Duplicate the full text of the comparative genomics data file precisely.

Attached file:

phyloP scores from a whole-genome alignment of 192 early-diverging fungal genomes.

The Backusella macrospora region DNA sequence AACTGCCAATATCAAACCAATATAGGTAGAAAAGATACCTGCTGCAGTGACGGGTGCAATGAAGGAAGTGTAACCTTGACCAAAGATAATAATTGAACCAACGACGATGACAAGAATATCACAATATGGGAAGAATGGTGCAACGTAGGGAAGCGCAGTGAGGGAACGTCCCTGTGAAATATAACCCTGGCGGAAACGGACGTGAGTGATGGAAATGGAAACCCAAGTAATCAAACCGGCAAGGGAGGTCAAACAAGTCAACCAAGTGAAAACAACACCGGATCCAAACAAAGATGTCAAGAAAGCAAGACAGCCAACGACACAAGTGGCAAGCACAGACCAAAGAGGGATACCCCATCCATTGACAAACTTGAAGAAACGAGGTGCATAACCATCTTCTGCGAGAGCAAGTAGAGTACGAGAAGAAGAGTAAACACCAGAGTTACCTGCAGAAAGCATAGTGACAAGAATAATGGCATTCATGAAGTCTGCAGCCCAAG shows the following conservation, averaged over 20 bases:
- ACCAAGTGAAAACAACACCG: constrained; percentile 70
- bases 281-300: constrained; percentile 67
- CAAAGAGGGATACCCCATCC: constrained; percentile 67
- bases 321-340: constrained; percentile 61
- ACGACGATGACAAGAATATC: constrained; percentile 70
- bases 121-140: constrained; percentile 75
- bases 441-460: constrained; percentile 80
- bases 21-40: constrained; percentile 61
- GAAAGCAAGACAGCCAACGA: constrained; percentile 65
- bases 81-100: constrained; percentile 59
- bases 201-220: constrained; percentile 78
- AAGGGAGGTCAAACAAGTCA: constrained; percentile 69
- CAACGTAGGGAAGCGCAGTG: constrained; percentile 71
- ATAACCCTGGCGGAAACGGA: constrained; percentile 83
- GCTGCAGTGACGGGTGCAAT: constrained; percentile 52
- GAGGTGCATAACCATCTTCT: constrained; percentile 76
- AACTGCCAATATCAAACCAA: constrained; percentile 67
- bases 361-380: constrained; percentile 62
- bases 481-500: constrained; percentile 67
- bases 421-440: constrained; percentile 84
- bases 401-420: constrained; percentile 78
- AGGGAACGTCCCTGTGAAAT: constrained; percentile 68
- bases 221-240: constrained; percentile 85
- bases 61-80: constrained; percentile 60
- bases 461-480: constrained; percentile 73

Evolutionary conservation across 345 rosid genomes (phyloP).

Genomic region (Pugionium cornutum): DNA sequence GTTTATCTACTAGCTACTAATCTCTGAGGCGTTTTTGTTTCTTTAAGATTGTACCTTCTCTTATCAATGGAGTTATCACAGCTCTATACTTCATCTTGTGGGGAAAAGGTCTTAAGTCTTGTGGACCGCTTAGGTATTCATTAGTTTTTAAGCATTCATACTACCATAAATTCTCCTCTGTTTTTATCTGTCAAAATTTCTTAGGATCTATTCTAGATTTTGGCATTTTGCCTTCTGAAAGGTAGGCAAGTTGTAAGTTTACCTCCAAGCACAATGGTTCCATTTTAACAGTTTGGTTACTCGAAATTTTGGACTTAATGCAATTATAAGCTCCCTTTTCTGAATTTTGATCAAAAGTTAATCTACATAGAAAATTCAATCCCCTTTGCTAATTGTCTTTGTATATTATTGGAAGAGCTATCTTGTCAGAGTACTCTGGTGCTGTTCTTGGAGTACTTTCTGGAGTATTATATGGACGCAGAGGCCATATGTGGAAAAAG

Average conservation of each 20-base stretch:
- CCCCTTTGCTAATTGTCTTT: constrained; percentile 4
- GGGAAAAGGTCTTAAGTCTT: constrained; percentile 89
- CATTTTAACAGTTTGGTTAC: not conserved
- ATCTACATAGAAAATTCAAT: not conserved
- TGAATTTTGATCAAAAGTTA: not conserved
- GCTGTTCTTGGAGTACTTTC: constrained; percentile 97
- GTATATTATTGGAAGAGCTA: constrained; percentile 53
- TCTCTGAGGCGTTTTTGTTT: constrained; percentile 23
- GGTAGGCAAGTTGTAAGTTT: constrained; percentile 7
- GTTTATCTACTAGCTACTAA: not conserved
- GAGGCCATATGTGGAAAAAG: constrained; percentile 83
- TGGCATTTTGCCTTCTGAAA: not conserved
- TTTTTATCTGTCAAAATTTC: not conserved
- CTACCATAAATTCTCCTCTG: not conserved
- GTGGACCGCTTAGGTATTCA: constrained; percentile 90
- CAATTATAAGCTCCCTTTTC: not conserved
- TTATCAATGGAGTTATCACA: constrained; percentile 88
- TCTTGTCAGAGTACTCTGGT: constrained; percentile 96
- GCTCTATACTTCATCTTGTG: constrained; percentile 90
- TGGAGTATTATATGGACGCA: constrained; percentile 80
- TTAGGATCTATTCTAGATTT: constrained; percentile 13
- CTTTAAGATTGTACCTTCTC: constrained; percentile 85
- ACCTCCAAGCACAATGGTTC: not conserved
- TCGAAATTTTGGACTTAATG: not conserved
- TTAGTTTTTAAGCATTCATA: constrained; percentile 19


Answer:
phyloP scores from a whole-genome alignment of 192 early-diverging fungal genomes.

The Backusella macrospora region DNA sequence AACTGCCAATATCAAACCAATATAGGTAGAAAAGATACCTGCTGCAGTGACGGGTGCAATGAAGGAAGTGTAACCTTGACCAAAGATAATAATTGAACCAACGACGATGACAAGAATATCACAATATGGGAAGAATGGTGCAACGTAGGGAAGCGCAGTGAGGGAACGTCCCTGTGAAATATAACCCTGGCGGAAACGGACGTGAGTGATGGAAATGGAAACCCAAGTAATCAAACCGGCAAGGGAGGTCAAACAAGTCAACCAAGTGAAAACAACACCGGATCCAAACAAAGATGTCAAGAAAGCAAGACAGCCAACGACACAAGTGGCAAGCACAGACCAAAGAGGGATACCCCATCCATTGACAAACTTGAAGAAACGAGGTGCATAACCATCTTCTGCGAGAGCAAGTAGAGTACGAGAAGAAGAGTAAACACCAGAGTTACCTGCAGAAAGCATAGTGACAAGAATAATGGCATTCATGAAGTCTGCAGCCCAAG shows the following conservation, averaged over 20 bases:
- ACCAAGTGAAAACAACACCG: constrained; percentile 70
- bases 281-300: constrained; percentile 67
- CAAAGAGGGATACCCCATCC: constrained; percentile 67
- bases 321-340: constrained; percentile 61
- ACGACGATGACAAGAATATC: constrained; percentile 70
- bases 121-140: constrained; percentile 75
- bases 441-460: constrained; percentile 80
- bases 21-40: constrained; percentile 61
- GAAAGCAAGACAGCCAACGA: constrained; percentile 65
- bases 81-100: constrained; percentile 59
- bases 201-220: constrained; percentile 78
- AAGGGAGGTCAAACAAGTCA: constrained; percentile 69
- CAACGTAGGGAAGCGCAGTG: constrained; percentile 71
- ATAACCCTGGCGGAAACGGA: constrained; percentile 83
- GCTGCAGTGACGGGTGCAAT: constrained; percentile 52
- GAGGTGCATAACCATCTTCT: constrained; percentile 76
- AACTGCCAATATCAAACCAA: constrained; percentile 67
- bases 361-380: constrained; percentile 62
- bases 481-500: constrained; percentile 67
- bases 421-440: constrained; percentile 84
- bases 401-420: constrained; percentile 78
- AGGGAACGTCCCTGTGAAAT: constrained; percentile 68
- bases 221-240: constrained; percentile 85
- bases 61-80: constrained; percentile 60
- bases 461-480: constrained; percentile 73

Evolutionary conservation across 345 rosid genomes (phyloP).

Genomic region (Pugionium cornutum): DNA sequence GTTTATCTACTAGCTACTAATCTCTGAGGCGTTTTTGTTTCTTTAAGATTGTACCTTCTCTTATCAATGGAGTTATCACAGCTCTATACTTCATCTTGTGGGGAAAAGGTCTTAAGTCTTGTGGACCGCTTAGGTATTCATTAGTTTTTAAGCATTCATACTACCATAAATTCTCCTCTGTTTTTATCTGTCAAAATTTCTTAGGATCTATTCTAGATTTTGGCATTTTGCCTTCTGAAAGGTAGGCAAGTTGTAAGTTTACCTCCAAGCACAATGGTTCCATTTTAACAGTTTGGTTACTCGAAATTTTGGACTTAATGCAATTATAAGCTCCCTTTTCTGAATTTTGATCAAAAGTTAATCTACATAGAAAATTCAATCCCCTTTGCTAATTGTCTTTGTATATTATTGGAAGAGCTATCTTGTCAGAGTACTCTGGTGCTGTTCTTGGAGTACTTTCTGGAGTATTATATGGACGCAGAGGCCATATGTGGAAAAAG

Average conservation of each 20-base stretch:
- CCCCTTTGCTAATTGTCTTT: constrained; percentile 4
- GGGAAAAGGTCTTAAGTCTT: constrained; percentile 89
- CATTTTAACAGTTTGGTTAC: not conserved
- ATCTACATAGAAAATTCAAT: not conserved
- TGAATTTTGATCAAAAGTTA: not conserved
- GCTGTTCTTGGAGTACTTTC: constrained; percentile 97
- GTATATTATTGGAAGAGCTA: constrained; percentile 53
- TCTCTGAGGCGTTTTTGTTT: constrained; percentile 23
- GGTAGGCAAGTTGTAAGTTT: constrained; percentile 7
- GTTTATCTACTAGCTACTAA: not conserved
- GAGGCCATATGTGGAAAAAG: constrained; percentile 83
- TGGCATTTTGCCTTCTGAAA: not conserved
- TTTTTATCTGTCAAAATTTC: not conserved
- CTACCATAAATTCTCCTCTG: not conserved
- GTGGACCGCTTAGGTATTCA: constrained; percentile 90
- CAATTATAAGCTCCCTTTTC: not conserved
- TTATCAATGGAGTTATCACA: constrained; percentile 88
- TCTTGTCAGAGTACTCTGGT: constrained; percentile 96
- GCTCTATACTTCATCTTGTG: constrained; percentile 90
- TGGAGTATTATATGGACGCA: constrained; percentile 80
- TTAGGATCTATTCTAGATTT: constrained; percentile 13
- CTTTAAGATTGTACCTTCTC: constrained; percentile 85
- ACCTCCAAGCACAATGGTTC: not conserved
- TCGAAATTTTGGACTTAATG: not conserved
- TTAGTTTTTAAGCATTCATA: constrained; percentile 19